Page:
In many cases, the report states, “arbitrators are unable to indicate when they last updated their disclosure documentation and do not appear to be urged by FINRA to do so on a regular basis. In addition, FINRA fails to have adequate and verifiable procedural safeguards in place to ensure that impartial and neutral arbitrators are added to the arbitrator pool.”
The PIABA study argues that “arbitrator fairness is of paramount concern for investors,” and states that since 1992, the win rate for investors has fallen as low 37% in 2007 and was approximately 42% in 2013, with claimants’ percentage recovered also “sharply” declining.
FINRA retorted in its statement, however, that “the reality is that win rates increase or decrease depending upon the controversy involved, market events and counsel.”
Rep. Keith Ellison, D-Minn., stated on the call that he was “committed” to ensuring passage of the bill he sponsored, the Investor Choice Act of 2013, which would ban predispute mandatory arbitration in investment contracts.
The PIABA report also states that 75% of arbitrators in the public pool have advanced degrees compared with 25% of industry arbitrators, which “supports that FINRA’s targeted recruiting practices have contributed to a homogenous arbitrator pool, especially in the public pool.”
But FINRA stated in its Tuesday response to the PIABA report that “having educational and experience requirements for arbitrators is necessary; a primary goal of our arbitrator recruitment program is to identify and train a knowledgeable pool of potential arbitrators from which parties can choose (during the list selection process) to respond to what are often very complex issues.”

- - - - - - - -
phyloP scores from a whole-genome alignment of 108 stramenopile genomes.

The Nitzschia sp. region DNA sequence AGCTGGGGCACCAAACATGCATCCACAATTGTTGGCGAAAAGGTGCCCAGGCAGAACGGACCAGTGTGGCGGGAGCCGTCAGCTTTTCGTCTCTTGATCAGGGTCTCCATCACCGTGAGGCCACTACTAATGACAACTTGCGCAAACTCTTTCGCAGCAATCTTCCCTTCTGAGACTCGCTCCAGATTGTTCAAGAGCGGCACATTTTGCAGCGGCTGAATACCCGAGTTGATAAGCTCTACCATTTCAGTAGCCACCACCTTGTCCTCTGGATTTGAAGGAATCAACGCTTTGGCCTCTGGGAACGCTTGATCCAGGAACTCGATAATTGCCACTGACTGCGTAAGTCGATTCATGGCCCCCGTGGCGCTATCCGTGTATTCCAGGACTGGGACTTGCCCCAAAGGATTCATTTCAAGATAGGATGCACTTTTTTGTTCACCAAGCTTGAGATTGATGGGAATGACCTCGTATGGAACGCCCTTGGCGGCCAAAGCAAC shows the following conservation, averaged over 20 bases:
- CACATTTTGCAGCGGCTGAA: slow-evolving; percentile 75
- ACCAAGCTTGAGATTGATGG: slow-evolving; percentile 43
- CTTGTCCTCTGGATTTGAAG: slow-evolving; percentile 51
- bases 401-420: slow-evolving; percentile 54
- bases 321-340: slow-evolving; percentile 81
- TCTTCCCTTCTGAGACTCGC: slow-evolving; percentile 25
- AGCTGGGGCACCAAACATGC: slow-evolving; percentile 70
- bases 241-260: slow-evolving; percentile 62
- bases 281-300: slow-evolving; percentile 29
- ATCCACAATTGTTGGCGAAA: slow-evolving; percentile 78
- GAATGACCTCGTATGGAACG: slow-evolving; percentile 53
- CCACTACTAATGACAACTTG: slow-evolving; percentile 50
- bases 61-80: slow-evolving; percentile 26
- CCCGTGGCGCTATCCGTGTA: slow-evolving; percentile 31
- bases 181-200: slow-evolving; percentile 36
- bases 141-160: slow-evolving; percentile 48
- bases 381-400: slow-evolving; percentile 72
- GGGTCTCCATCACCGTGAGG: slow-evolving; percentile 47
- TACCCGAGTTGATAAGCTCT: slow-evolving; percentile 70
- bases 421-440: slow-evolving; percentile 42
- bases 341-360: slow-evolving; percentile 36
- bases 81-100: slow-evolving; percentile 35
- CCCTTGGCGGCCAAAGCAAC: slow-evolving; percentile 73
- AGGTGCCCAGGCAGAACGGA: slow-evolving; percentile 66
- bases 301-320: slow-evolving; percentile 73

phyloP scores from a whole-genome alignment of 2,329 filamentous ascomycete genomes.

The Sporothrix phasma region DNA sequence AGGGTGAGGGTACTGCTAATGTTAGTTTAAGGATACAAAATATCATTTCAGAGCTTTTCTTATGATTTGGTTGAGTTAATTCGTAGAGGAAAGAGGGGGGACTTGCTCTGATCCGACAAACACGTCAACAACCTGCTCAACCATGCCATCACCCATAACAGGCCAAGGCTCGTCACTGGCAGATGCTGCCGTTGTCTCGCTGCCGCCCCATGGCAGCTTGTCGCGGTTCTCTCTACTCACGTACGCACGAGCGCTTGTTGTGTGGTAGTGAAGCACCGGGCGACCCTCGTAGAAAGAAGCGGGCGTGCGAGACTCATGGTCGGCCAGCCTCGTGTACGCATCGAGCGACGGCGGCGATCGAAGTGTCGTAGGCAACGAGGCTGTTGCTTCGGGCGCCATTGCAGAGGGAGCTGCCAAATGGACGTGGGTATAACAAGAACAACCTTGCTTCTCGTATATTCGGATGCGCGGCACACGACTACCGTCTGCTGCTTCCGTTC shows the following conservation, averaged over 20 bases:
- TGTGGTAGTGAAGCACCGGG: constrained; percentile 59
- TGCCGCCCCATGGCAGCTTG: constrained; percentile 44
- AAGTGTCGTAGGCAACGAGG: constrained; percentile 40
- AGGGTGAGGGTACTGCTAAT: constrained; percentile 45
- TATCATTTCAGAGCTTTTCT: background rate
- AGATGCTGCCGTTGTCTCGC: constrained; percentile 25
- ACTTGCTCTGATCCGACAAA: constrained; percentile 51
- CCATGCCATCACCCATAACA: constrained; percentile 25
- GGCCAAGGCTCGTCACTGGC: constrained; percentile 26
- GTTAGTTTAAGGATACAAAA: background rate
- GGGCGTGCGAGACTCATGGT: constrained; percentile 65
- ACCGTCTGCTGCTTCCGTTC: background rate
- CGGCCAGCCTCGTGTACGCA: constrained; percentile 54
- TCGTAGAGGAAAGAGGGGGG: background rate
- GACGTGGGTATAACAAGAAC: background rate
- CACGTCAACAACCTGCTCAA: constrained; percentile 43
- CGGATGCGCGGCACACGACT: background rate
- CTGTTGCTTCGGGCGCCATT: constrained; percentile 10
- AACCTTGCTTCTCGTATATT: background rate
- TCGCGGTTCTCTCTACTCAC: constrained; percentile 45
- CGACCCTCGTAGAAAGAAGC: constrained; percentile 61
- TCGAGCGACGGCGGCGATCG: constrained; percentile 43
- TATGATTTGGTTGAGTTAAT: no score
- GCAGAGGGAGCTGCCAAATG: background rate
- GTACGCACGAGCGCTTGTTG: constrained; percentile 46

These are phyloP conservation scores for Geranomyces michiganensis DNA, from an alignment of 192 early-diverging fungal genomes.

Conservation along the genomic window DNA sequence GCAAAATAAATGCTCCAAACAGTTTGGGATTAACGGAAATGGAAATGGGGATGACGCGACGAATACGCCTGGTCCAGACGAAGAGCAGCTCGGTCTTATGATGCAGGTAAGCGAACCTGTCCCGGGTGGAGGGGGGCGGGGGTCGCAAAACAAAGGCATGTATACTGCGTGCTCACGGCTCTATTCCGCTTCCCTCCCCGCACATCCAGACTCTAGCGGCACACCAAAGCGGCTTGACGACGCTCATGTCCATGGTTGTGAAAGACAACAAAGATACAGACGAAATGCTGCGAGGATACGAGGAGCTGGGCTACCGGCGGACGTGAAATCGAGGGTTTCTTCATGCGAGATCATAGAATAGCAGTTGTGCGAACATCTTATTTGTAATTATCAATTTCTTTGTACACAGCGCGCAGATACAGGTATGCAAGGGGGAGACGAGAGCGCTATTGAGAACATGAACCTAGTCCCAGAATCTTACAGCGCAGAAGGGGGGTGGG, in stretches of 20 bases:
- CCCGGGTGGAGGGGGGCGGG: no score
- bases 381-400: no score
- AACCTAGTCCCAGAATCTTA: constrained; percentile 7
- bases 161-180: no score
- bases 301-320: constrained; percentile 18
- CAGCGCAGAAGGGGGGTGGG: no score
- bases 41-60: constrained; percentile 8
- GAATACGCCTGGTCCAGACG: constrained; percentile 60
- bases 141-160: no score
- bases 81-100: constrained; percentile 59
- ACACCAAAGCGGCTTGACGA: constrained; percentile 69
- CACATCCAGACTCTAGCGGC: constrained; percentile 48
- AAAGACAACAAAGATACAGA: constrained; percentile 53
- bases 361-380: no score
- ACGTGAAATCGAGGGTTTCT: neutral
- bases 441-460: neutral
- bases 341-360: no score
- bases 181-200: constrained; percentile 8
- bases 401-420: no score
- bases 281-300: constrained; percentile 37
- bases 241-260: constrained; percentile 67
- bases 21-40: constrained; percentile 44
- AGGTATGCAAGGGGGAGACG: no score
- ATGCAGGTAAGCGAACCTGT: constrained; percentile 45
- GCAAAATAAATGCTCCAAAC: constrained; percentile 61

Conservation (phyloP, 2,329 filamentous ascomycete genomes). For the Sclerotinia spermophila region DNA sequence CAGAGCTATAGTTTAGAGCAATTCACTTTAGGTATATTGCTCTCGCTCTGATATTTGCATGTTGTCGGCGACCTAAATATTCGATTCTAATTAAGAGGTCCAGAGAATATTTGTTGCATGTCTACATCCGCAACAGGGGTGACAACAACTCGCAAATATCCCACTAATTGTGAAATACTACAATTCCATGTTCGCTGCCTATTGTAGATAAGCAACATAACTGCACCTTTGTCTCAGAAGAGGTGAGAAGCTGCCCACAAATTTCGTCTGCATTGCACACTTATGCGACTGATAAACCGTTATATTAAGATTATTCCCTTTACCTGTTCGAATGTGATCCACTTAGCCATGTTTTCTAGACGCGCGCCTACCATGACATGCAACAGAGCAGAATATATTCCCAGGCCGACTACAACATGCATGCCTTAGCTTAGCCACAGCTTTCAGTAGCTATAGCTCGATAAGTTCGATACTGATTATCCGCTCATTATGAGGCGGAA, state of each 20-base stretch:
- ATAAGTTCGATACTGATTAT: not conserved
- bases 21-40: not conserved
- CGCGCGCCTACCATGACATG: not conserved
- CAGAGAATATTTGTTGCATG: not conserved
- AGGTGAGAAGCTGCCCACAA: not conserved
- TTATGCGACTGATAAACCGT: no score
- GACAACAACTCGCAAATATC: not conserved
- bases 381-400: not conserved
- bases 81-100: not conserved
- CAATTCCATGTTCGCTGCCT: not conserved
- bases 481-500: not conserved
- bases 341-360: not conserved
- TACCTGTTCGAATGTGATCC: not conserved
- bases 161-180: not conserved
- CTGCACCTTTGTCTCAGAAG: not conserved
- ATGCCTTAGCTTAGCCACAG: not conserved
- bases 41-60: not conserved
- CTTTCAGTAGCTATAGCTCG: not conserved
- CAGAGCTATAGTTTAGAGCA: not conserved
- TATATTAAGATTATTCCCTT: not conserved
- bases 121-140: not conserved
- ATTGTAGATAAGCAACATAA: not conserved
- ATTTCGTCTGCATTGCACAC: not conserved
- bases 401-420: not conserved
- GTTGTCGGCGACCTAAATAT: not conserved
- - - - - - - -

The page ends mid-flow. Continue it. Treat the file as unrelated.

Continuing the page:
The PIABA not only urges Congress to pass the Investor Choice Act, “making securities arbitration optional for investors,” but recommends that the Securities Exchange Commission require FINRA Dispute Resolution to be governed by a new independent board of directors that does not report to FINRA’s current board of directors.
The SEC should also act to restore the status of the Securities Industry Conference on Arbitration (SICA) as a meaningful participant in the oversight of the securities arbitration process, PIABA recommends. In the alternative, PIABA recommends that a new independent group with a similar mission as SICA be created.
The SEC, PIABA says, should also improve the transparency of FINRA’s arbitration forum by making documents relating to its supervision of FINRA arbitration be subject to the Freedom of Information Act (FOIA).
FINRA appointed in mid-July an arbitration task force to take what FINRA CEO Richard Ketchum said will be a “fresh look” at the self-regulator’s arbitration process. The task force was scheduled to have its first meeting in late September or early October, but FINRA spokeswoman Michelle Ong told ThinkAdvisor on Tuesday that the task force has yet to meet.
Linda Fienberg, head of FINRA’s arbitration unit, announced in early September that she planned to leave the self-regulator at the end of November.
Ong said Tuesday that FINRA was now considering “internal candidates” to replace Feinberg.